Faced with a pile of pulpy seeds dug out of a pumpkin in preparation for carving, many Halloween celebrants opt to rinse them and roast them in the oven.
Technically, those seeds qualify as pepitas, the Spanish word for seeds extracted from a squash. But they're far from a shining example of the form, since the pumpkins destined to become jack-o'-lanterns aren't cultivated for flavorful seeds. Just as a Halloween pumpkin's flesh doesn't belong in a pie, its seeds don't belong in a salad.
Styrian pumpkins are one popular variety of pumpkins grown for pepita purposes, but many cultivars yield light green seeds without the white hulls familiar from carving sessions. Rich in fiber, iron and protein, pepitas show up in granola and atop cakes. When making pesto, they're a useful substitute for pine nuts, which are gradually falling out of favor with eaters who fear pine mouth (an unshakeable bitter or metallic taste that can develop as a result of eating pine nuts.)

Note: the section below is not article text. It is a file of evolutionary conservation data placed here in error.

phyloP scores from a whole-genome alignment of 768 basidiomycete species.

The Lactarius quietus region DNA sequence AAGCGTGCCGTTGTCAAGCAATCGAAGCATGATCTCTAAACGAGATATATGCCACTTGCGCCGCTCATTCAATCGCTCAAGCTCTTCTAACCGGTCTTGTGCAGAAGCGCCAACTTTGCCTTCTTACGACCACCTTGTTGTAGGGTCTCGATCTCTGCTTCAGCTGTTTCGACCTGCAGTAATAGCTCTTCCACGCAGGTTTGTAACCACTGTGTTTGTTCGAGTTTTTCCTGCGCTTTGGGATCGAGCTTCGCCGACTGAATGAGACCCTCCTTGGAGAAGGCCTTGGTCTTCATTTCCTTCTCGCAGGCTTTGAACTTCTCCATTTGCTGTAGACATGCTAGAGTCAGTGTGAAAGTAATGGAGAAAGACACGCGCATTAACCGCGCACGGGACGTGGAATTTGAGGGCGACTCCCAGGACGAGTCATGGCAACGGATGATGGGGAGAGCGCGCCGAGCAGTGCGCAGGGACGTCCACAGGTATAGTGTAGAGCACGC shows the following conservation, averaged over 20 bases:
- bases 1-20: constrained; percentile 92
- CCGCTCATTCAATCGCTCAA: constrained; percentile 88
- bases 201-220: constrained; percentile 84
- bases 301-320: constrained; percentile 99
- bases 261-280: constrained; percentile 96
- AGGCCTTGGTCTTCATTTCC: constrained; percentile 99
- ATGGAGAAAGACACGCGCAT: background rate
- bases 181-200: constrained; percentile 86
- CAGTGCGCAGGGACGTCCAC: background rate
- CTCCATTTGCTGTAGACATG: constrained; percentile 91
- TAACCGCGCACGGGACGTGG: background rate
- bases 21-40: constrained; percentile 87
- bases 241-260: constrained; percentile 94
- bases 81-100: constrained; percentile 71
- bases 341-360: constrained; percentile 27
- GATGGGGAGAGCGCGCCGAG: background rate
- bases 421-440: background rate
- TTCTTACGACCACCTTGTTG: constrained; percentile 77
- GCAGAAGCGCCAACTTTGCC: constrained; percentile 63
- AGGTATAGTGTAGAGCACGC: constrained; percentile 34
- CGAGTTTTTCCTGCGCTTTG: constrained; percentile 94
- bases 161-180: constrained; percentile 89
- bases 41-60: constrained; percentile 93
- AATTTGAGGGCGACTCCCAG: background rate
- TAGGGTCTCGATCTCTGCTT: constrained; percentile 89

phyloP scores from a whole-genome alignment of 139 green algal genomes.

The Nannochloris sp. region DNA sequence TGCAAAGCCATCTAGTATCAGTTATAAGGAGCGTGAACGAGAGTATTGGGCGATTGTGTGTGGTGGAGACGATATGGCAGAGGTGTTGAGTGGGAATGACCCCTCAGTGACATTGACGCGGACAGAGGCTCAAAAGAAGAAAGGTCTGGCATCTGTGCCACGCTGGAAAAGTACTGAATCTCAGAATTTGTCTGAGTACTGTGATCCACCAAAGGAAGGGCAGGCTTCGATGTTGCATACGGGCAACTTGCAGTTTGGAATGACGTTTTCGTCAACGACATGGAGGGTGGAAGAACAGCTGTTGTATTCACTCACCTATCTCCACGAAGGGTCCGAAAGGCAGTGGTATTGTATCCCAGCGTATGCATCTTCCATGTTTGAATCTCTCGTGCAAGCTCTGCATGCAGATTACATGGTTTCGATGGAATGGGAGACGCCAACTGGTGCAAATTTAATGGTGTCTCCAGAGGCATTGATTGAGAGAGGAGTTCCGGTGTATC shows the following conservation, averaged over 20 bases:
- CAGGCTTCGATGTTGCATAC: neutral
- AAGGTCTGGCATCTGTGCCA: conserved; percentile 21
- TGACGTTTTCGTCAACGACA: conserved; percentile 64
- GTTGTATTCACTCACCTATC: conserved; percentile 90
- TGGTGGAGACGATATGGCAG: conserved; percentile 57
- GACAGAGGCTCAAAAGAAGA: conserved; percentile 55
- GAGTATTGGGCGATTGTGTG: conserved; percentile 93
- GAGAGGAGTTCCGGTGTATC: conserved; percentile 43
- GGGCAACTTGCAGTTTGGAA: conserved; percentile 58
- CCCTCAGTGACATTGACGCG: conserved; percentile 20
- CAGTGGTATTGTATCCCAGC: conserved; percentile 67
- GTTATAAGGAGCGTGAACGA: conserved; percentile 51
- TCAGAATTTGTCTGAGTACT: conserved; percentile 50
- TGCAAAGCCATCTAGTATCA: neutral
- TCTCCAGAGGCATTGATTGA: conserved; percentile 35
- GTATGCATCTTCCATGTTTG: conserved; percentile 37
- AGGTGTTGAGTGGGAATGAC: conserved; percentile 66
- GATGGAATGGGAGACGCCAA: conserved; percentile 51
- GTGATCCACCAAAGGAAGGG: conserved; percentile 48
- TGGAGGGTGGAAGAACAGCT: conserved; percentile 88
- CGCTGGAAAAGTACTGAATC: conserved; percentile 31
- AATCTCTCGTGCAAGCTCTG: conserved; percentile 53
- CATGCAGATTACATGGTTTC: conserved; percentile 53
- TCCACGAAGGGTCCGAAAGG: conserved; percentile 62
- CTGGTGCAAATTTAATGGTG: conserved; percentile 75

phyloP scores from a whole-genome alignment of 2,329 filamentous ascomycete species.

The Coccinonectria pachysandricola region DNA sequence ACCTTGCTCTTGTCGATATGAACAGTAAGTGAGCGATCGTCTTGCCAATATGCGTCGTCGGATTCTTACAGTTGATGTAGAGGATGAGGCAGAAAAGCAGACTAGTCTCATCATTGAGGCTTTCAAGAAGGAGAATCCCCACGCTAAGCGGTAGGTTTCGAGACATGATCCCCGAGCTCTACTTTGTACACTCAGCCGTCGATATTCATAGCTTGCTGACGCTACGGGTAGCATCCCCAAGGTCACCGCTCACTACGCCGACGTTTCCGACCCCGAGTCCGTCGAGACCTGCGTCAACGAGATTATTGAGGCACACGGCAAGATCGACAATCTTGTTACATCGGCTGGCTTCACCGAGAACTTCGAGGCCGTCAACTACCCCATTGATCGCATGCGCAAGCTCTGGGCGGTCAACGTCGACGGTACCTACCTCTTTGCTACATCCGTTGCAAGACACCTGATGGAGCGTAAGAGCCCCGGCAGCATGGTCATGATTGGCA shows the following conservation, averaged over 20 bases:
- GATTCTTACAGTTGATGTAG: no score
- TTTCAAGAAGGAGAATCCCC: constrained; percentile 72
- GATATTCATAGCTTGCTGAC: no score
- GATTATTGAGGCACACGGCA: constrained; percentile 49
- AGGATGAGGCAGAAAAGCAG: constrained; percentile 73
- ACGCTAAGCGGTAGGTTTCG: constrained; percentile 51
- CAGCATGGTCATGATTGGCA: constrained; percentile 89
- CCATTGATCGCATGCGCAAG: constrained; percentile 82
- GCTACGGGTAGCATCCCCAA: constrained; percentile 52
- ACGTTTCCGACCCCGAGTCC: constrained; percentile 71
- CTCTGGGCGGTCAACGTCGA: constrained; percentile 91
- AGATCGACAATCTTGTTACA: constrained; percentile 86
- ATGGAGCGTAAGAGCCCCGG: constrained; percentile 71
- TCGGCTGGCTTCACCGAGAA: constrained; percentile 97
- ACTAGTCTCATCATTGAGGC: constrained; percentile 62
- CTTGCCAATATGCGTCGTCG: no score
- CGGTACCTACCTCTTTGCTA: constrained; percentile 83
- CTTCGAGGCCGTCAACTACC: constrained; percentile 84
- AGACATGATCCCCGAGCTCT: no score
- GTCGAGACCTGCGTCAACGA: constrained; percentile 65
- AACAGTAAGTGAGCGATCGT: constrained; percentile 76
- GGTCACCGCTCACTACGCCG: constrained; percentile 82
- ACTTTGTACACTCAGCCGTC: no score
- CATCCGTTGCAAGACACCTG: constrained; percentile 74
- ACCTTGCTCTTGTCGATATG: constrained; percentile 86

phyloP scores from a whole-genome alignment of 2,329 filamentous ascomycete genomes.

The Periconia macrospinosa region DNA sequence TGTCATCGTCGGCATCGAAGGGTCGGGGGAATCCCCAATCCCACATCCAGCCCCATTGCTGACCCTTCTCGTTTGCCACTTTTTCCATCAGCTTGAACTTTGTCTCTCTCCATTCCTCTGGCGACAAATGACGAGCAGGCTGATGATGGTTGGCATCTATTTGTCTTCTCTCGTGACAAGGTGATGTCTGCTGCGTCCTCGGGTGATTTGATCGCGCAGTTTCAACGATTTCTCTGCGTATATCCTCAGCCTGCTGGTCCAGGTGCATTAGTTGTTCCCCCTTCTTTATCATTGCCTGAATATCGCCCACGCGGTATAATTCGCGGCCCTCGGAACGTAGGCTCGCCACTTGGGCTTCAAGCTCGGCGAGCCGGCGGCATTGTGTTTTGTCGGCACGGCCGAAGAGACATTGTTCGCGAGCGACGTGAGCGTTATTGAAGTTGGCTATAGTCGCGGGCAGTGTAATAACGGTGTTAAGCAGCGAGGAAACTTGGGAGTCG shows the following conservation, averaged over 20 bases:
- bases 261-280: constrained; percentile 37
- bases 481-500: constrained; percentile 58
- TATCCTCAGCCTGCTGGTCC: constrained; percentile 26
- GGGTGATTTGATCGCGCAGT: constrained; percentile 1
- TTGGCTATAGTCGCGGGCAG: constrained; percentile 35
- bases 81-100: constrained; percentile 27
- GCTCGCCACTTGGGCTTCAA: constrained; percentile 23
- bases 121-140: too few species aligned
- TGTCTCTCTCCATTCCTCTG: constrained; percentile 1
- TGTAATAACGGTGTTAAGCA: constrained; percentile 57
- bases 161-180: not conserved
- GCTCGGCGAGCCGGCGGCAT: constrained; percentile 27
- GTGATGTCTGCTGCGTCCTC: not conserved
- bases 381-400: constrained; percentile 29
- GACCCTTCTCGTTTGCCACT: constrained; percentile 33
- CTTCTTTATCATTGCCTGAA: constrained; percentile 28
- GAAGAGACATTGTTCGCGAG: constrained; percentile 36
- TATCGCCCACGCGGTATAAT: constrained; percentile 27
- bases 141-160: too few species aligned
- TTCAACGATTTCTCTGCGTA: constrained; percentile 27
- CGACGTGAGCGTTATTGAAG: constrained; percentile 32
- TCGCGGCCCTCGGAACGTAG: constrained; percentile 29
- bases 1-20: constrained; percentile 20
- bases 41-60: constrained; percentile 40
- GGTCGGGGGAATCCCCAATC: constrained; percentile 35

Pepitas are ubiquitous in Mexico, where the seeds figure into salsas, drinks, moles and soups. They're also considered a snack and a garnish, and are the base of a seasoning paste unique to the Yucatan Peninsula.
Basico (Baby octopus confit with marinated mushrooms, charred scallions, pepitas, cured tomato and lime crema, $11)
Just about every corner store sells roasted pumpkin seeds, but El Centro Americano Grocery in Ladson is a sure source, and you can stay for a pupusa lunch.
Because of its pumpkin connection, pepitas are more prevalent on fall menus: The Daily has served a roasted squash salad with pepitas and The Atlantic Room has baked them into a streusel for its pumpkin cake donuts. Right now, pepitas appear in the celery root mousseline accompanying the scallops at Circa 1886.